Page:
SOURCE: Cambridge Healthtech Institute

October 18, 2007 09:30 ET

New DNA Sequencing Technology Could Accelerate Pace of Genomic Medicine, According to Bio-IT World Magazine

NEEDHAM, MA--(Marketwire - October 18, 2007) - If new sequencing technology delivers as promised, researchers may soon be able to decode DNA molecules at unprecedented speed, thereby accelerating the pace of genomic medicine, according to the October issue of Bio-IT World magazine, the leading independent publication providing news and analysis on enabling technologies for the biopharma industry.

Although Helicos BioSciences Corporation is entering the high-throughput DNA sequencing market two years after its major competitors, it is confident its technology will perform best, the magazine reports.

Stanley Lapidus, a co-founder of Helicos, says, "It's fine we're not the first in the market. We believe we have the best platform and the best trajectory."

The platform he referenced is the HeliScope, purported to be the most powerful genetic analyzer built to date, featured in "Single Minded Sequencing" in the October issue of Bio-IT World.

Comparing the next stage of DNA sequencing to the era of microbe hunting, which led to the development of the germ theory of disease, Lapidus says the "opportunity to change the quality of life of mankind for the better is just as profound..."

Key to high-throughput DNA sequencing is the ability to handle tremendous quantities of data. According to Bio-IT World, the HeliScope generates 20 terabytes of data a day -- approximately equal to the content of 20 million books. To increase analytical efficiency, the HeliScope sends the data it generates from a sequencing run to an informatics processor run, enabling it to start a new run as those data are analyzed.

DATA MANAGEMENT REQUIRES MORE THAN EFFICIENT STORAGE

As the amount of data generated by life sciences companies continues to skyrocket, the competitive edge increasingly will go to organizations that figure out how to manage the flow of information between storage and processing systems, helping to eliminate bottlenecks that often occur at that stage.

"Data Management: The Next Generation," also featured in the October issue, examines key issues that life sciences organizations must resolve when designing storage systems. According to the article, energy efficiency, in addition to system performance and data management, is becoming a key factor for handling data in the life sciences.

ALSO IN THE OCTOBER ISSUE OF BIO-IT WORLD

--  Editor Kevin Davies reports on how improved capacity of SNP chips is
    helping the 2005 winner of the Bio-It World Best Practices Award for basic
    research launch a new consumer genomics company.
--  William Van Etten takes a look at alternative solutions for compute-
    intensive research problems, which is especially important to smaller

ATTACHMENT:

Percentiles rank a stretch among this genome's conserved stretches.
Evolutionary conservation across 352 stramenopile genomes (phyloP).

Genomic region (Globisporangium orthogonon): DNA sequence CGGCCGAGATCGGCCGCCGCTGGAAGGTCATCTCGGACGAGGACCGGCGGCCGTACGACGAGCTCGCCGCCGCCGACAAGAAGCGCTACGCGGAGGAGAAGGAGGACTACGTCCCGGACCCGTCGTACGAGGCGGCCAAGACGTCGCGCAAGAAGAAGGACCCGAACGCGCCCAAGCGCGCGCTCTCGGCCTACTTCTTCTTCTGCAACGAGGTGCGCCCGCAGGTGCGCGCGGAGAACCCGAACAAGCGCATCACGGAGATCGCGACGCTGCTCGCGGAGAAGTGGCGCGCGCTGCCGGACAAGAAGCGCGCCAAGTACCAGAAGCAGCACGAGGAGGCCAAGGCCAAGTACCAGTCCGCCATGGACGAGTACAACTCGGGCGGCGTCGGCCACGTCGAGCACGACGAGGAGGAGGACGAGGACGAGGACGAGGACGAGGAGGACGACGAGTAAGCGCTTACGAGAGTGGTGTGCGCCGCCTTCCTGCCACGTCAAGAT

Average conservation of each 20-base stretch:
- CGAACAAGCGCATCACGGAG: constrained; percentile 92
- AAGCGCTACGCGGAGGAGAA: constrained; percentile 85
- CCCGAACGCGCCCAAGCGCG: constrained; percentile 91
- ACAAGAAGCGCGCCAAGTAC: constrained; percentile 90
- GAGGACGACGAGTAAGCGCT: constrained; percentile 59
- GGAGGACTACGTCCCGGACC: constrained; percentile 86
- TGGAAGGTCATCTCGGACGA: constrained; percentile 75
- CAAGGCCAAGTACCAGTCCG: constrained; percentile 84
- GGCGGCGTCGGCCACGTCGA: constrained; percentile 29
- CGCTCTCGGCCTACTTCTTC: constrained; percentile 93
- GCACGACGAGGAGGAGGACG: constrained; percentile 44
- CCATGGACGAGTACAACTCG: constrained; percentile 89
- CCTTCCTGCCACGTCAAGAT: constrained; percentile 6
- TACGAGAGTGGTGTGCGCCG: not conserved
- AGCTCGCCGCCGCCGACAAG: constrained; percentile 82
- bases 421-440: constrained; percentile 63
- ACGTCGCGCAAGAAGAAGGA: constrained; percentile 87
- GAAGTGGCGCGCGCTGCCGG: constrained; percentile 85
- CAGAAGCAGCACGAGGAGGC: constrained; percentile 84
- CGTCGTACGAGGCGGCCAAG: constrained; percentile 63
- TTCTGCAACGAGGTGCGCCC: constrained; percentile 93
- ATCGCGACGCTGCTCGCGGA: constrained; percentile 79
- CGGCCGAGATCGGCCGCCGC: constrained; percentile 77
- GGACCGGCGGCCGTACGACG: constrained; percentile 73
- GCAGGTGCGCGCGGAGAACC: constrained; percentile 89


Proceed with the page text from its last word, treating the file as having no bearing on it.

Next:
groups that don't have large IT staffs.
--  Drug repositioning -- which looks to breathe new life into chemical
    entities that have failed in clinical studies -- is gaining strength. "Drug
    Redux" details how more and more companies are approaching the task.
--  Life sciences companies are using social networking and Web 2.0
    initiatives to connect with experts and consultants. "SciLink Scours the
    Web for Connections" explains how one enterprising company is helping.
    

ABOUT BIO-IT WORLD

Bio-IT World (www.bio-itworld.com), the flagship publication of Cambridge Healthtech Institute (CHI), is the leading source of news on technology and strategic innovation in drug discovery, development, and clinical trials. Bio-IT World explores the tools and results of predictive biology as the industry adapts to the new world of personalized medicine. Bio-IT World has won 34 national and regional awards, more than any other magazine covering the life sciences industry. CHI offers a suite of published resources through a new division -- Cambridge Healthtech Media Group -- that includes Bio-IT World magazine, numerous topic-specific eNewsletters, white papers, webcasts, podcasts, conferences, and the Bio-IT World Best Practices Awards. The magazine is based in Needham, MA.

ABOUT CAMBRIDGE HEALTHTECH INSTITUTE (CHI)

Founded in 1992, Cambridge Healthtech Institute (www.healthtech.com) is the industry leader offering the preeminent source of information to the leading researchers and business experts from top pharmaceutical, biotech, and academic organizations. Delivering an assortment of resources such as events, reports, publications and eNewsletters, CHI's portfolio of products include Cambridge Healthtech Institute Events, Pharmaceutical Strategy Series, Insight Pharma Reports, Marketing Services, and Cambridge Healthtech Media Group.

Contact Information

  • Contact:
    Kevin Davis
    Editor-in-Chief
    Bio-IT World
    Email Contact
    781-972-1341